Since the outbreak of the pandemic, public debt surged from 103.8% to 120% on average in advanced economies and from 54% to 63.4% in developing countries, with significant differences among them. After the COVID-induced economic crisis, a new financial crisis may arise, wherever it comes from. Debt relief measures for poor countries were launched by the Saudi G20 and have been recently strengthened by the Italian G20 presidency. Are they sufficient or should they be further enhanced?
In Japan, both the population and the birthrate are declining while the population is aging. In the manufacturing industry that supports the Japanese economy skilled workers are also aging and in short supply. For this reason, manufacturing companies are increasing their productivity by implementing digital technology in order to make up for this shortage of skilled workers.
In February 2021, President Xi announced that China had won the war against extreme poverty, lifting 100 million Chinese people out of poverty. Since gaining power in 2012-13, Xi had included anti-poverty objectives among China’s three “tough battles,” alongside risk prevention and pollution control.
The developmental state has been a central feature of the East Asian economic miracle, which has made possible the region’s rapid growth towards prosperity while lifting millions of people across Asia out of poverty.
The economic harm being caused by the novel coronavirus may soon result in multiple sovereign debtors moving into default territory. But the existing playbook for dealing with multi-sovereign emerging market debt crises is blank.
COVID-19 has further exacerbated the debt situation in sub-Saharan Africa (SSA). Prior to the pandemic about half of low-income countries (LICs) were at high risk of debt distress or in debt distress, including a large number of LICs in SSA. A shift in the composition of debt from concessional to non-concessional financing needed to finance infrastructure and human capital development contributed to higher debt levels.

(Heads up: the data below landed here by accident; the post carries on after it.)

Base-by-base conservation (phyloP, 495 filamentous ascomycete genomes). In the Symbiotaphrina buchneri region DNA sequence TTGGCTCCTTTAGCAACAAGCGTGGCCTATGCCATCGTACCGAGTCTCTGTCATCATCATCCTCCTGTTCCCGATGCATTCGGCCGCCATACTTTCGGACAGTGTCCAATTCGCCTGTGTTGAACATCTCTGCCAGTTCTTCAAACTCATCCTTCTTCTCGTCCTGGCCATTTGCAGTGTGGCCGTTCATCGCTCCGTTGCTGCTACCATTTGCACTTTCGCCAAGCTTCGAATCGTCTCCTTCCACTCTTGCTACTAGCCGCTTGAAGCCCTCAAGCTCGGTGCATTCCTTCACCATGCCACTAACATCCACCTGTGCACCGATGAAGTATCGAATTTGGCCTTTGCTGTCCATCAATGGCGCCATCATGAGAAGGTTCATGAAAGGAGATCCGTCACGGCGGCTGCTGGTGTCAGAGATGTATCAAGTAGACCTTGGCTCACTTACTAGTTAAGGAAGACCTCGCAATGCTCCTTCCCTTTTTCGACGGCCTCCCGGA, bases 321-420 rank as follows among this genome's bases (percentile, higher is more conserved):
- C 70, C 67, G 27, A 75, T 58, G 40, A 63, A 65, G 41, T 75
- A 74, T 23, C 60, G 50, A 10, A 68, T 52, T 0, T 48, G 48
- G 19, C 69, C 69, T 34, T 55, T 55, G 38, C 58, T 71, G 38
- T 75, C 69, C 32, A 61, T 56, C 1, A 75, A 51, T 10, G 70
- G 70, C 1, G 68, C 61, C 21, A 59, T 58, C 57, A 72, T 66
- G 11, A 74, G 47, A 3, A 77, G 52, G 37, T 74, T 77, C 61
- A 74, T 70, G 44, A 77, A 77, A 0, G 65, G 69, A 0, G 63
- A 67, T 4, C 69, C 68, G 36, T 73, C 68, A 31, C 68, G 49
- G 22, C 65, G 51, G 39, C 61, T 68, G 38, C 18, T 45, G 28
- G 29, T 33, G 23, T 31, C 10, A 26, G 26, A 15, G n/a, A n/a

Of the six government defaults recorded in the world in 2020, four were in Latin America and the Caribbean (LAC). Not just that: in 2020 four other countries in the region benefitted from the debt service suspension initiative (DSSI) set up by the G20. Indeed, according to the latest World Economic Outlook (IMF, April 6, 2021), in 2020 general government gross debt in the area as a whole rose by about 9 percentage points of GDP, giving Latin America and the Caribbean the unenviable record of most indebted region in the developing world.
In 2013, Chinese president Xi Jinping officially charted the idea of the Belt and Road Initiative (BRI) during an official visit to Kazakhstan. From mines to railways, China embarked in a large number of infrastructure projects to enhance land and maritime trade connectivity. There was never a clear target in terms of the amount of investments needed for the BRI to be successful, though official estimates hovered between 4 and 8 trillion USD.
The pandemic has caused a very large increase in public and private debt all over the world. The G20 is deeply involved, in particular, in dealing with sustainability issues of poorest countries’ debt. In order to advance on this front, several measures are under discussion, including debt cancellation, various forms of restructuring, international risk sharing, and an increase in common debt issued via multilateral financial institutions.
The G20 measures in 2020 to support low income countries (LICs) facing unsustainable debt burdens were intended to give nations the space to mitigate consequences of the virus and rebuild their economies in a manner consistent with development and climate goals. It has now become acutely apparent that such efforts were incomplete and inadequate. It is paramount that the G20 build on past work on debt relief and supplement it with new thinking and financing.